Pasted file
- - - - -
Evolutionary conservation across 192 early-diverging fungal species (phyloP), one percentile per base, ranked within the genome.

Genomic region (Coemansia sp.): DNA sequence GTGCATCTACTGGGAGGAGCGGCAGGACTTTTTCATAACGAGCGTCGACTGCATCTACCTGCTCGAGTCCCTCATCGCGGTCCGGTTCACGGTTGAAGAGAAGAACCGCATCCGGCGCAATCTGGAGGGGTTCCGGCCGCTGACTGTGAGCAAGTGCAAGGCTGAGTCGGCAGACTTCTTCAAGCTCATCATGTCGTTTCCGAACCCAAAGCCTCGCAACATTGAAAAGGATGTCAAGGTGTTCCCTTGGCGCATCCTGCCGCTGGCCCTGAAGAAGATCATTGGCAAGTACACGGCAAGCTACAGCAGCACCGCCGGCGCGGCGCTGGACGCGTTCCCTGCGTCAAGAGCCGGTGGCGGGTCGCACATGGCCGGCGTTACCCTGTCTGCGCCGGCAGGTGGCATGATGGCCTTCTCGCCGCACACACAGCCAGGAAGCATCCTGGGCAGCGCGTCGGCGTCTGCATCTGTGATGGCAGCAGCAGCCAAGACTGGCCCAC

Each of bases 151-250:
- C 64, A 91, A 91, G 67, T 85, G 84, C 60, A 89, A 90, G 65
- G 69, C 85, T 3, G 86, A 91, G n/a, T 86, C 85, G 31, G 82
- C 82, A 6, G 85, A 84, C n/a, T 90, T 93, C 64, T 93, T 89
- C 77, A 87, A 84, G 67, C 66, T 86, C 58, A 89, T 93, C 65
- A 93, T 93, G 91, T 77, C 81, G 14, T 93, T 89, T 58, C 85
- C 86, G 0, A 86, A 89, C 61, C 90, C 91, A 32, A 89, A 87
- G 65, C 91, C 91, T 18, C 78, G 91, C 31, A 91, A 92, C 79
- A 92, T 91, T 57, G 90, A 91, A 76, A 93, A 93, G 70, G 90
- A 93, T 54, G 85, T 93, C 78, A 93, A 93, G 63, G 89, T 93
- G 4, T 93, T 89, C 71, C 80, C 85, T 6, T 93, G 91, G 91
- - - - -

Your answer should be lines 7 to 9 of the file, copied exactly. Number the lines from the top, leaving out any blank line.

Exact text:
- C 77, A 87, A 84, G 67, C 66, T 86, C 58, A 89, T 93, C 65
- A 93, T 93, G 91, T 77, C 81, G 14, T 93, T 89, T 58, C 85
- C 86, G 0, A 86, A 89, C 61, C 90, C 91, A 32, A 89, A 87